This evening did indeed prove to me why I love New York so much! I love it because so many of the fantastic and varied flavors of Japanese sake come to me! If that isn’t proof of Angel’s Breath – I don’t know what is!

Prestige 2008 Summer Sake Tasting

takemura2.jpgPrestige Sake Association Importers had another wonderful tasting event to introduce sakes in New York. This time, the focus was on an array of summer nama sake along with two outstanding breweries in the Prestige portfolio: Umenishiki and Tsukasabotan.

I started tasting with the Tsukasabotan sakes and had the pleasure of meeting Tsukasabotan Brewery President Mr. Takemura, who was personally introducing his sake. I started with the glorious Tsukasabotan Senchu Hassaku Tokubetsu Junmai. tsukasabotan_fuin2.jpgThis sake is one I have poured for sake fans myself at my first Sake Samurai Tasting at Sakaya. Senchu Hassaku did not disappoint. I like to describe this sake as having an overall dry presence but with a depth and complexity you don’t usually find in dry junmai sake. And this sake has the coolest label you’ll see. safety orange always catches my eye.

Takemura-san also introduced me to some other fantastic sake. I tried the Tsukasabotan Fu-in Junmai Ginjo with great interest. Again here the packaging was unique! Fu-in exhibited a wonderfully balanced acidity and light fruits across the palate. It really lives up to it’s fancy pants packaging. Get out there and try it if you can find it.

I also tasted the mesmerizing Tsukasabotan Junmai Daiginjo sake, milled to an amazing 40% as well as the Tsukasabotan Junmai, which I found to be dry and structured, which I see pairing well with heartier foods. This Junmai also comes across with a hint of savory Umami, too.

Next I tried the sake of Umenishikicoming from Ehime Prefecture and was introduced to Brewery President Mr. Koichiro. He poured me his very best sake first and I found myself swept away by Umenishiki Junmai Daiginjo. I felt this sake was quite complex with perhaps a touch higher acidity you may find in other daiginjos. simply delicious… look for the red box with the gold kanji!

koichiro.JPGI also sampled two other Umenishiki standouts, the very dry Umenishiki Oh Kara Junmai as well as the well balanced but higher-in-alcohol Umenishiki Hitosuji Junmai Ginjo Genshu. I don’t know many sakes from Ehime, so this has to be my very favorite!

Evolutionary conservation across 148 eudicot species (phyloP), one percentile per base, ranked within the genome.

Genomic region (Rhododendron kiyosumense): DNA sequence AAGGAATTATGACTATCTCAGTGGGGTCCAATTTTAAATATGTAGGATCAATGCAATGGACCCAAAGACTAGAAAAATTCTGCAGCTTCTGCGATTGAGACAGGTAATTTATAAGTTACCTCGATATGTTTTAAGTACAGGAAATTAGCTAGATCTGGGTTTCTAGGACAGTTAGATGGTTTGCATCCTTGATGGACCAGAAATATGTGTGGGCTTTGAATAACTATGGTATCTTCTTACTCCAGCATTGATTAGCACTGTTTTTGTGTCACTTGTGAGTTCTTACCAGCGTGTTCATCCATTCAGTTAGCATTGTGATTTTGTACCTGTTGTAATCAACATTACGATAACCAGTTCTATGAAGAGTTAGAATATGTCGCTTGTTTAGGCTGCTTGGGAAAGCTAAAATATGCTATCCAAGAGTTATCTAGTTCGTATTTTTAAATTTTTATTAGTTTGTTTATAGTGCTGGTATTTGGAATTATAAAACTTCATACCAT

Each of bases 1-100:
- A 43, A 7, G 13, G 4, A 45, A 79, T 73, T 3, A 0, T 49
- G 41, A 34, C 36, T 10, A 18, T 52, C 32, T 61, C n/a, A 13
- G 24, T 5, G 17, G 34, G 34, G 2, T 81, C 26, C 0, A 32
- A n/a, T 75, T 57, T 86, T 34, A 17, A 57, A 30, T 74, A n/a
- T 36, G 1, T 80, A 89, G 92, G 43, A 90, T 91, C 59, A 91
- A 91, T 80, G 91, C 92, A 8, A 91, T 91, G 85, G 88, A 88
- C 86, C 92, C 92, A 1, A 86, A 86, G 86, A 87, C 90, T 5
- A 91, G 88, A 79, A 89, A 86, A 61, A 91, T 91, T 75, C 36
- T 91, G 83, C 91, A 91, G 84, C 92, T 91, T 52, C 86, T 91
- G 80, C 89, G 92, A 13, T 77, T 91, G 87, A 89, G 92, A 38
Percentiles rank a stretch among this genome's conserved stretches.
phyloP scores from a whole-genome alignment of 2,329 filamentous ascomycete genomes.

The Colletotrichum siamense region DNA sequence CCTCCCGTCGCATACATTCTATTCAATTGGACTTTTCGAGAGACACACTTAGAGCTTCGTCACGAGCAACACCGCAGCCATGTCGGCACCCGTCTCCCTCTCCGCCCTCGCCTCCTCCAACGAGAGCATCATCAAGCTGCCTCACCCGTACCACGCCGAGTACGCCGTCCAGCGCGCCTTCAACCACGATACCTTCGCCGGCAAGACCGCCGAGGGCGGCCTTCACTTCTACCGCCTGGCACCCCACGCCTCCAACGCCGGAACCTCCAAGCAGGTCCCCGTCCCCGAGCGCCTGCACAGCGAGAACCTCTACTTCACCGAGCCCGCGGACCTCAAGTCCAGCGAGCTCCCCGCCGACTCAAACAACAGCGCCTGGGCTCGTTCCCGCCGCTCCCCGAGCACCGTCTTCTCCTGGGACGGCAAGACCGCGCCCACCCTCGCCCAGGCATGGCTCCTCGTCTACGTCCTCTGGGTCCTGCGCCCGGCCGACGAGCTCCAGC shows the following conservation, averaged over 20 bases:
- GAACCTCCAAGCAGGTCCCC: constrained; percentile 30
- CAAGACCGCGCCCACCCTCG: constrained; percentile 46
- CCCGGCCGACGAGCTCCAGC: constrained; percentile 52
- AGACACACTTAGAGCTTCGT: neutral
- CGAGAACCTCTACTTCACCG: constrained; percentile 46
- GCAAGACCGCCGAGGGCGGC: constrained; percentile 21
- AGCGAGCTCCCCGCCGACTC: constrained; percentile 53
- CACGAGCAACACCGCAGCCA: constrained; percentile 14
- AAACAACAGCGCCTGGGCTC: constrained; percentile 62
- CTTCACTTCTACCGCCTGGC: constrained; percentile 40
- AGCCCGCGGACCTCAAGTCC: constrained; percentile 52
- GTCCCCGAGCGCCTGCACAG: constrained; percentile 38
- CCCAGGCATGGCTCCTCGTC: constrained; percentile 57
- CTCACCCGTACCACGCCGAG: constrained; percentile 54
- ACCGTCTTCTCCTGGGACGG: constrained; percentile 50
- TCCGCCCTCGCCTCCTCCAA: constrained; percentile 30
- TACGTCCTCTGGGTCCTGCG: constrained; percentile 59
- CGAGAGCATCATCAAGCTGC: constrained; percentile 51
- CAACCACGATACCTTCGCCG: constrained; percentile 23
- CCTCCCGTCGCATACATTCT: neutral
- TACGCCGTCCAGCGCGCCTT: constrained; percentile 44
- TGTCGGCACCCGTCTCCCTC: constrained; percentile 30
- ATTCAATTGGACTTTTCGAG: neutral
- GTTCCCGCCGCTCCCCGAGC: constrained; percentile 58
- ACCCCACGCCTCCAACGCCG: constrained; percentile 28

Last but not least I indulged in one of my favorite activities: savoring cold nama sake on a hot summer day. Prestige didn’t disappoint! I tried a number of fantastic namas including a rare crown jewel of the nama world… namely the Umenishiki Junmai Daiginjo Nama. umenishiki.jpgI love this sake! an ultra rare nama (unpasteurized) junmai daiginjo, the palate on this sake is alive with tropical fruits and melon. with the easy to enjoy smooth countenance you would expect from a ultra premium sake.

I also quiet enjoyed the easy to drink Ohyama Tokubetsu Junmai Nama as well as Otokoyama Sasaori Tokubetsu Junmai Nama, an intriguing, delightful sake. Quite fruity and more of a sweetness on the palate than an SMV +5 would lead you to believe. A whisper of nigori adds a fantastic subtle texture to this nama.

After I sampled just about everything, I glanced at my watch and saw I was due at my Japanese Language class. So I said my goodbyes and headed out into the summer afternoon to meet my tutor. I think the Tsukasa-botan, Umenishiki and summer nama sakes washing across my brain made me more fluent in Japanese than ever! Hey, I’d chose them over flashcards anytime.


Edo’s Bravest Inspire Kagatobi Sake

kaga_tobi.jpgWhere’s the Fire? Well, for the coolest dudes in Edo-period Japan it was where ever you would find the Kaga-tobi, or the Kaga Clan Firemen. These firefighters were viewed by the general public as masculine and tough but above all they were greatly admired for their bravery at fighting fires in a time when Edo buildings were constructed mainly of wood, bamboo and rice paper, making them susceptible to devastating fires.

The mythos of the dashing firefighter survives to this day, and Fukumitsuya Sake Brewery located in Japan’s beautiful Ishikawa Prefecture, used this idea as an inspiration for their flagship product being imported into the US: “Kagatobi Sake